{¶ 25} "I. THE TRIAL COURT ABUSED ITS DISCRETION AND ERRED TO APPELLANT'S PREJUDICE IN FASHIONING AN UNEQUITABLE DIVISION OF PROPERTY AWARD UNDER THE FACTS OF THE INSTANT CASE.

{¶ 26} "II. THE TRIAL COURT ABUSED ITS DISCRETION AND ERRED TO APPELLANT'S PREJUDICE IN CALCULATING AN UNEQUITABLE SPOUSAL SUPPORT AWARD."

I

{¶ 27} Appellant, in her first assignment of error, argues that the trial court erred in its property division. Appellant specifically contends that the trial court's property division was inequitable. We disagree.

{¶ 28} A review of a trial court's division of marital property is governed by the abuse of discretion standard. Martin v. Martin (1985), 18 Ohio St.3d 292, 480 N.E.2d 1112. We cannot substitute our judgment for that of the trial court unless, when considering the totality of the circumstances, the trial court abused its discretion. See Middendorf v. Middendorf, 82 Ohio St .3d 397, 1998-Ohio-403, 696 N.E.2d 575. In order to find an abuse of discretion, we must determine the trial court's decision was unreasonable, arbitrary, or unconscionable. Blakemore v. Blakemore (1983), 5 Ohio St.3d 217, 450 N.E.2d 1140.

{¶ 29} Appellant specifically maintains that the property division was unreasonable for a number of reasons. Appellant notes that the Southgate, Michigan property was her separate property and that the $56,000.00 in proceeds from the sale of such property went into the marital property located in Grayling, Michigan. Appellant now argues that the trial court abused its discretion in awarding the Grayling property to appellee and not ordering that the same be sold and the proceeds given to her to reimburse appellant for the $56,000.00.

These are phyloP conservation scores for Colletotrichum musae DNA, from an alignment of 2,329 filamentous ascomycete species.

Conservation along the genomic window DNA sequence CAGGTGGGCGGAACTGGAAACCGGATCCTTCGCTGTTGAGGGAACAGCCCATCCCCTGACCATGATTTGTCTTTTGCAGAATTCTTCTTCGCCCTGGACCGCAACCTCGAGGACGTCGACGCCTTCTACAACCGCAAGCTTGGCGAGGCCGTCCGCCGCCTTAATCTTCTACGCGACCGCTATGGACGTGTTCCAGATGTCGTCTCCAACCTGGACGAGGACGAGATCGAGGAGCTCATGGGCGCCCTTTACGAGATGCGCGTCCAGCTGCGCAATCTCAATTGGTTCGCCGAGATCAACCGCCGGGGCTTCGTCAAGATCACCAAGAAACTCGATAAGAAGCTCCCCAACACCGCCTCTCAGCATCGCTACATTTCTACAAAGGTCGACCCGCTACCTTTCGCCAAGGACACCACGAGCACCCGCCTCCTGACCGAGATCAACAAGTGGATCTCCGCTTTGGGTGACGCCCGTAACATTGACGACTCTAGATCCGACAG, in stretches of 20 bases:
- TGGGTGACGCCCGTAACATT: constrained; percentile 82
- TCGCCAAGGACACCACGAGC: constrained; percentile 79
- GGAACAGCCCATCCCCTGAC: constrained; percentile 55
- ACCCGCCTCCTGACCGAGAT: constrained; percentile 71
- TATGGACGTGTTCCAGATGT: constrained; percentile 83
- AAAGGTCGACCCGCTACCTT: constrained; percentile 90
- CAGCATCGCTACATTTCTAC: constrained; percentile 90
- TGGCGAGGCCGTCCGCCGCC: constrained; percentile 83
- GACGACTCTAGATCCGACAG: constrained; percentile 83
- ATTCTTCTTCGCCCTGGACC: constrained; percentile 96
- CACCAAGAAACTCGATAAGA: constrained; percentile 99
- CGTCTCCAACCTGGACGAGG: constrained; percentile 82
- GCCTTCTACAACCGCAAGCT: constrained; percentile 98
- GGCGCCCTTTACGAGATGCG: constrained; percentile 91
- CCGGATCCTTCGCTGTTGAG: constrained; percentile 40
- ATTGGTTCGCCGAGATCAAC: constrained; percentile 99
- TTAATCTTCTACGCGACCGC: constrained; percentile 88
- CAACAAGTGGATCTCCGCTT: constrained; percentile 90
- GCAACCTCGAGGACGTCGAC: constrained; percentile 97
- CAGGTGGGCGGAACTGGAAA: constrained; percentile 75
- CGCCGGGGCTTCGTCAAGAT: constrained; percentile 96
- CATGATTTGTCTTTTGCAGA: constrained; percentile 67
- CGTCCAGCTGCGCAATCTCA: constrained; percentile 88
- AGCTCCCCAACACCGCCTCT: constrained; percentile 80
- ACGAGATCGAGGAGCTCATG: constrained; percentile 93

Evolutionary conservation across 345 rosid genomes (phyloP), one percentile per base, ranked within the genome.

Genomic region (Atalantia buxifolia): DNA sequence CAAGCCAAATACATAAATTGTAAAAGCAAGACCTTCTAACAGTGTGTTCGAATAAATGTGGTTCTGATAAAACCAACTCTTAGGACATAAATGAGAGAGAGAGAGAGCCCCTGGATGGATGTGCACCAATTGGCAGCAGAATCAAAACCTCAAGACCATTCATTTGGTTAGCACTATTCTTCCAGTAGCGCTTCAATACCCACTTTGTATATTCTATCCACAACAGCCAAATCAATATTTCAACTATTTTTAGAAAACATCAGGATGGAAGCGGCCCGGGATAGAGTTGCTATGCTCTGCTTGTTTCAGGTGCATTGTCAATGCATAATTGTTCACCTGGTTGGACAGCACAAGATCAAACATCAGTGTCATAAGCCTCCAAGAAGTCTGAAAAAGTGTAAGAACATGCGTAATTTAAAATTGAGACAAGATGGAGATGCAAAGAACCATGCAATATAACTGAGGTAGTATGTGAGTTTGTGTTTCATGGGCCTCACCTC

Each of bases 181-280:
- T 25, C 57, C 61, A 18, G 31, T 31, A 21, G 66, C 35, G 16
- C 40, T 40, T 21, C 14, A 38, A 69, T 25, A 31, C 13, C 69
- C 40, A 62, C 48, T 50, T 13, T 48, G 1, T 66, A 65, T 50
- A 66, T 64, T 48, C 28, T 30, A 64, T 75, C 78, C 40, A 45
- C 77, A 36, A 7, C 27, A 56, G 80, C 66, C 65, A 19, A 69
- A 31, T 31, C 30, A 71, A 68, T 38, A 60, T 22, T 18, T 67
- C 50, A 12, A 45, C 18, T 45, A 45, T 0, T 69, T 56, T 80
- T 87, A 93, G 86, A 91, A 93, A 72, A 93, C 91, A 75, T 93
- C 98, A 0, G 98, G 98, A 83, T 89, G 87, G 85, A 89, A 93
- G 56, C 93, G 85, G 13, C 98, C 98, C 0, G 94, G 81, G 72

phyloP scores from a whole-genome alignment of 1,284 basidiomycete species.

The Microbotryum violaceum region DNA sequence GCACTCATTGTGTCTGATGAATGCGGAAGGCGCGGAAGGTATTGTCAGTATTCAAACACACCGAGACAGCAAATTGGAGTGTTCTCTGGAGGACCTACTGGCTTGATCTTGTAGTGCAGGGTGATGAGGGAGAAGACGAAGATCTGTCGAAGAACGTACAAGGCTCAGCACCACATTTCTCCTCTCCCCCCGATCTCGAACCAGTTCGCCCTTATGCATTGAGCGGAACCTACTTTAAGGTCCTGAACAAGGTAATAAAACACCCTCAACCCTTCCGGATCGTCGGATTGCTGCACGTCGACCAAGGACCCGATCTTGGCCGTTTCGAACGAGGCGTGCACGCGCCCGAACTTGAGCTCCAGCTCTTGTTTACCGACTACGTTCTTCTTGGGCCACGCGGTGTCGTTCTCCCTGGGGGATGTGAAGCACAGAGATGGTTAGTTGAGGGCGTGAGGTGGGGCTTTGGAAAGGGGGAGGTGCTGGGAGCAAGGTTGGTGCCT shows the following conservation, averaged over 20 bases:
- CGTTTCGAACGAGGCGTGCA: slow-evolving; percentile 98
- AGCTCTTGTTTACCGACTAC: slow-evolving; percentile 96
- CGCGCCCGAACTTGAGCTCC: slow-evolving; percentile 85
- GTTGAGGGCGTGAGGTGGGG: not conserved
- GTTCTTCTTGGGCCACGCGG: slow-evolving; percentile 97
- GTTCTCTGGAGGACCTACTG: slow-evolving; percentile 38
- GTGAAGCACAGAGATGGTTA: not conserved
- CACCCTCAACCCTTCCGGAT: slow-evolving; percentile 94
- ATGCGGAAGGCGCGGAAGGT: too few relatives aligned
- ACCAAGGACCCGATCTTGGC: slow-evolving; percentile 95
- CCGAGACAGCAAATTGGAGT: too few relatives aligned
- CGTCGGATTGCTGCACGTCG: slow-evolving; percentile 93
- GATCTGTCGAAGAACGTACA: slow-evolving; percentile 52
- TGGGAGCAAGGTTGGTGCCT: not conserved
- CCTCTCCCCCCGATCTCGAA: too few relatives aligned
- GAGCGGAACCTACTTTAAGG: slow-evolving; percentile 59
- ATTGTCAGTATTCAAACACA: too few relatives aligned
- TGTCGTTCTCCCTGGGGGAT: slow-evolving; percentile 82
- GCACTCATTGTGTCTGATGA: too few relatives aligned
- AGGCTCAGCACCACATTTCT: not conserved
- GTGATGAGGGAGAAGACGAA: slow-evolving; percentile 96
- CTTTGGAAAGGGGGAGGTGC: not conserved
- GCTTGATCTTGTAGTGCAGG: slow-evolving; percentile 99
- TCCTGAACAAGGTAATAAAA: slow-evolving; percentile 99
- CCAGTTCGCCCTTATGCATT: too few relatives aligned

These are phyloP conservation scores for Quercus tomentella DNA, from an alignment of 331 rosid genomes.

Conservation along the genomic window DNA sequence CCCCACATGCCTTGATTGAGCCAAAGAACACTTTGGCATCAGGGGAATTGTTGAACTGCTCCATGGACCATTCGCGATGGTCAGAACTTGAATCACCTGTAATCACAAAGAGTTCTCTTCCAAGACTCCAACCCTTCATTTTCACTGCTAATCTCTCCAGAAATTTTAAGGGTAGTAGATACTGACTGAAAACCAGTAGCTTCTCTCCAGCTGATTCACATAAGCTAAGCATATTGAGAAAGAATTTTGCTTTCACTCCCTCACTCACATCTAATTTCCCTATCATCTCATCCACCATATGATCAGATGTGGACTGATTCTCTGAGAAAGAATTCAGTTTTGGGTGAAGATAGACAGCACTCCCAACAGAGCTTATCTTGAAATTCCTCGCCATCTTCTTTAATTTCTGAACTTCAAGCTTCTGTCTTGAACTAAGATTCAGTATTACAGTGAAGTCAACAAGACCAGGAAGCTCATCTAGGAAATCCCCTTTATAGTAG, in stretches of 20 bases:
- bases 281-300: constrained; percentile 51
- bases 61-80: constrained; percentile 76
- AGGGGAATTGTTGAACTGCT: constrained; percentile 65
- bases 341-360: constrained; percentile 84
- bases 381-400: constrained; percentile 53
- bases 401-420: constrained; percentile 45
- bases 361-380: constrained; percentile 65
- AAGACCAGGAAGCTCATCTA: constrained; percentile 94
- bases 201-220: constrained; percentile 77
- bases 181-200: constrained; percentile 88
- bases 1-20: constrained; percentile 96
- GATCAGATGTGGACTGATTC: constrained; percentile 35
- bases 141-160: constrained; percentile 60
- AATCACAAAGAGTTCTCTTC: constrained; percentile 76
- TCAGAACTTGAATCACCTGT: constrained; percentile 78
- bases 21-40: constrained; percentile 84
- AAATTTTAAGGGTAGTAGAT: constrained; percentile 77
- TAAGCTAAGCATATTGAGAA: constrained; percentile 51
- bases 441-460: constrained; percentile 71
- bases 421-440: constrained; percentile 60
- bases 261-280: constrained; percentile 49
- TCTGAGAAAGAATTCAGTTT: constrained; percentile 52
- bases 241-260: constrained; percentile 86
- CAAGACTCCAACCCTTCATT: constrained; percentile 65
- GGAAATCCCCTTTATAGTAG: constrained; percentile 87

Appellant, in her brief, also notes that $26,000.00 of the sum was used to pay off appellee's 1998 truck.

{¶ 30} However, the appraisal submitted at the hearing as Defendant's Exhibit C valued the Grayling property at $51,014.00. No other appraisals were admitted at the hearing and evidence was adduced that the property is subject to a mortgage in the amount of $42,149.28 and a line of credit with a balance of $14,118.16. Thus, as noted by the Magistrate, there is negative equity in the Grayling property. Not only was appellee awarded the Grayling property, but the trial court ordered that he be responsible for the over $56,000.00 debt associated with the same. If the property were ordered sold, neither appellant nor appellee would receive anything from the sale. We find, therefore, that the trial court did not err in not ordering the sale of the Grayling, Michigan property.

{¶ 31} Appellant also argues that the trial court erred in awarding appellee the gun collection (worth $6,425.00), the knife collection (worth $360.00) and the coin collection (worth $5,000.00). Appellant contends that the trial court should have ordered these collections sold with half the proceeds going to appellee.

{¶ 32} However, upon our review of the trial court's property division as a whole, we find that the same is not inequitable. While appellee was awarded the above collections, which had a combined value of $11,785.00, appellant was awarded the parties' plate collection, which had a value of $15,000.00.

{¶ 33} Finally, while appellant argues that the trial court erred in failing to order the sale of appellee's 1998 truck, the Magistrate, in her decision, found that the parties no longer owned the same. Appellant did not challenge such finding.

{¶ 34} Appellant's first assignment of error is, therefore, overruled.

II

{¶ 35} Appellant, in her second assignment of error, argues that the trial court abused its discretion in awarding her spousal support in the amount of $625.00 for five years. We disagree.

{¶ 36} A review of a trial court's decision relative to spousal support is governed by an abuse of discretion standard. Cherry v. Cherry (1981), 66 Ohio St.2d 348, 421 N.E.2d 1293. We cannot substitute our judgment for that of the trial court unless, when considering the totality of the circumstances, the trial court abused its discretion. Holcomb v. Holcomb (1989), 44 Ohio St.3d 128, 541 N.E.2d 597. In order to find an abuse of that discretion, we must determine the trial court's decision was unreasonable, arbitrary or unconscionable. Blakemore v. Blakemore (1983), 5 Ohio St.3d 217, 450 N.E2d 1140.